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No one knows for sure how the name “monkey bread” came about.  Some believe that the name refers to the fact that portions of the bread are easily pulled away by hand. No bread knife is required.  It’s very kid-friendly and more fun to eat.  Among other names,  it is also known more descriptively as “bubbleloaf”.  It’s said to have originated in the U.S. and according to Wikipedia, it first appeared as a recipe during the 1950’s.   I first came across it several years ago in Bernard’s Clayton’s “New Complete Book of Breads”,  one of the first bread books I bought.   Have any of you readers from outside the U.S. heard of this bread?

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Come to think of it,  softened raisins or other dried fruit as a topping would also go well with this.

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18 Comments leave one →
  1. October 14, 2013 1:42 am

    Gerard, that is beautiful and very creative! I know I’ve been promising to try making bread, but this time I’m gonna do it. This is a must-try recipe. I hope I’ll succeed. 🙂

  2. October 14, 2013 2:01 am

    Looking at all your other work, I think you’ll catch on to bread making pretty easily!

  3. October 14, 2013 2:24 am

    This looks delicious! What is piloncillo? A type of brown sugar?

  4. October 14, 2013 2:48 am

    Hi Catherine, Piloncillo is unrefined sugar made from sugar cane. You can find it in Latin-American supermarkets or many supermarkets nowadays. I need to include more info and update with a photo. Thanks!

  5. October 14, 2013 8:06 pm

    This sounds soooo good! But my hips would never forgive me! Great photos! It reminds me of Challa, a Jewish bread that you pull apart. (It’s braided.) I have it on my list to make one of these days.

    • October 14, 2013 8:59 pm

      It is a rich and filling bread I’ve had to resist the past couple of days. I’m glad I have people to give my breads away to! Thank you for liking!

  6. October 30, 2013 6:06 pm

    I got some pie pumpkins in my CSA box last week. I’ve been looking for something interesting to do with them. I think I will try your pumpkin monkey bread. Thanks!

  7. November 5, 2013 1:21 am

    Gerard, what is the difference between instant yeast and active dry yeast? I buy both and use them interchangeably but I never noticed any difference, even when a recipe calls for one or the other, I use whatever I have. What would happen if you used instant dry in your recipe? Thanks in advance of your reply!

    • November 5, 2013 4:14 am

      Marcella, instant yeast is more concentrated than active dry so you don’t need to use as much. Also, you can add it directly with the other ingredients without activating it. A formula I’ve seen is 100% fresh yeast=40-50% active dry yeast=33% instant yeast. If my math is correct you only need *roughly* 3/4 amount of instant yeast as active dry. For this recipe that means about 2 2/3 teaspoons active dry. A 1/4 ounce packet (2 1/4 t. or 2 1/2 t.) should do it. I suspect if you use them interchangeably, with equal amounts, the instant yeast dough would rise a bit faster.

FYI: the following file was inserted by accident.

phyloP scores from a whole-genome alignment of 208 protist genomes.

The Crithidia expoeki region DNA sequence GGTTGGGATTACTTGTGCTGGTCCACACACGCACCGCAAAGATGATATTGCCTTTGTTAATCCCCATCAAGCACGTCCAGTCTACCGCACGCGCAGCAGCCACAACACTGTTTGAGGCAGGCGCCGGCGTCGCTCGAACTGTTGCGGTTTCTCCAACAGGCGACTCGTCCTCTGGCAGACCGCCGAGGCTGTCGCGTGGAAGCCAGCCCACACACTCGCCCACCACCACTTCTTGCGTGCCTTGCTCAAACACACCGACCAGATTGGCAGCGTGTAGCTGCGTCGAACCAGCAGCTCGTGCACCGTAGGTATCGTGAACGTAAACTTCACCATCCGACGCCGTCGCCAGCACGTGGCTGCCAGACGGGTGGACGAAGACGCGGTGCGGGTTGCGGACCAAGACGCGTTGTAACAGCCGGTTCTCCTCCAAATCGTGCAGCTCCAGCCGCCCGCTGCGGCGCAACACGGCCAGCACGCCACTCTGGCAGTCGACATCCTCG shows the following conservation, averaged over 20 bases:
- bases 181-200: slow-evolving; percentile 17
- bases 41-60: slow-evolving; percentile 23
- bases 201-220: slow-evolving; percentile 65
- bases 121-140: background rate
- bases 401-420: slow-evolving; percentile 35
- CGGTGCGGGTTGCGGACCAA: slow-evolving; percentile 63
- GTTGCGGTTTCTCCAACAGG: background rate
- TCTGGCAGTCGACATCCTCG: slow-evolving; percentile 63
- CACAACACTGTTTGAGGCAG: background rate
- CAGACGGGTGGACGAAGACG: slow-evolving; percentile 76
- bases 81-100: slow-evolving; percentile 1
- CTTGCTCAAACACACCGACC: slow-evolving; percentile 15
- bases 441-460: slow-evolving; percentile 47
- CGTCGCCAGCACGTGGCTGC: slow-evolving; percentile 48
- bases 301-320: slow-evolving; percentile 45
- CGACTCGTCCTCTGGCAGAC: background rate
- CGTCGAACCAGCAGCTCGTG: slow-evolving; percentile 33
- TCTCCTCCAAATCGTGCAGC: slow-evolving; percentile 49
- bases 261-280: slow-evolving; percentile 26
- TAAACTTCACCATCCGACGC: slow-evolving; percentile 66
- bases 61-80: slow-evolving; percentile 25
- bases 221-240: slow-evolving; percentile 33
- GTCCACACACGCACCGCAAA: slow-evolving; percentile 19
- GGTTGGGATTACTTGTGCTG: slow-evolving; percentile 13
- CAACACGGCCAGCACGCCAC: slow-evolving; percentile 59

• November 5, 2013 5:22 pm

        Hmmm, I don’t bake often enough or compare the yeasts to notice a difference but there have been times when a bread I’ve baked was ginormous and I wondered why! I think the packets cost the same, don’t they? So it would be more economical to buy the instant. I’m getting ready to bake the pumpkin bread with raisins. I don’t have the instant yeast on hand so I’ll be using the active dry instead. I’m going to use a whole packet. Wish me luck! And thanks for the information ; – )

  8. November 5, 2013 7:13 pm

    Whew! What a workout for my arm. My dough is rising. Oops I forgot to time it. Be right back! OK, I have to correct myself about yeast. I use active dry yeast and rapidrise yeast. Some say rapidrise and instant are not the same and others say they are. What is your opinion?

    • November 5, 2013 8:20 pm

      I don’t what the difference is between rapidrise and instant yeast if there is any at all.. I’ve never used “rapidrise”. I’ve noticed that it doesn’t take a lot of temperature difference in a room to affect the speed of the dough rising. During warmer days I have to keep a close eye on it…. I buy a package of instant yeast that will last me a year. I put it in a well sealed plastic container and store it in the refrigerator. I hope it goes smoothly!

      • November 5, 2013 11:49 pm

        See that’s interesting to me. You have to keep a close eye on bread on warmer days???? That never happens to me! It may be because I keep the house cool; some might say cold. I let my dough rise in the microwave oven (turned off) with a cup of hot water to make it a warm, moist environment. How big is this package of yeast you buy? I keep my yeast packets in the fridge too. Maybe I should keep them in a sealed plastic container too.

  9. November 6, 2013 3:47 am

    The package of yeast I get is about 4 or 5 inches by 4. It might be 3/4 or a pound, I don’t recall. I empty out the yeast into the container. I’ve never had to worry about it expiring on me.

Trackbacks

  1. Pumkin bread with raisins | Bread and Tortillas
  2. Pumpkin, or is it Pumpcan? | The Novice Gardener
  3. Happy Thanksgiving! | The Novice Gardener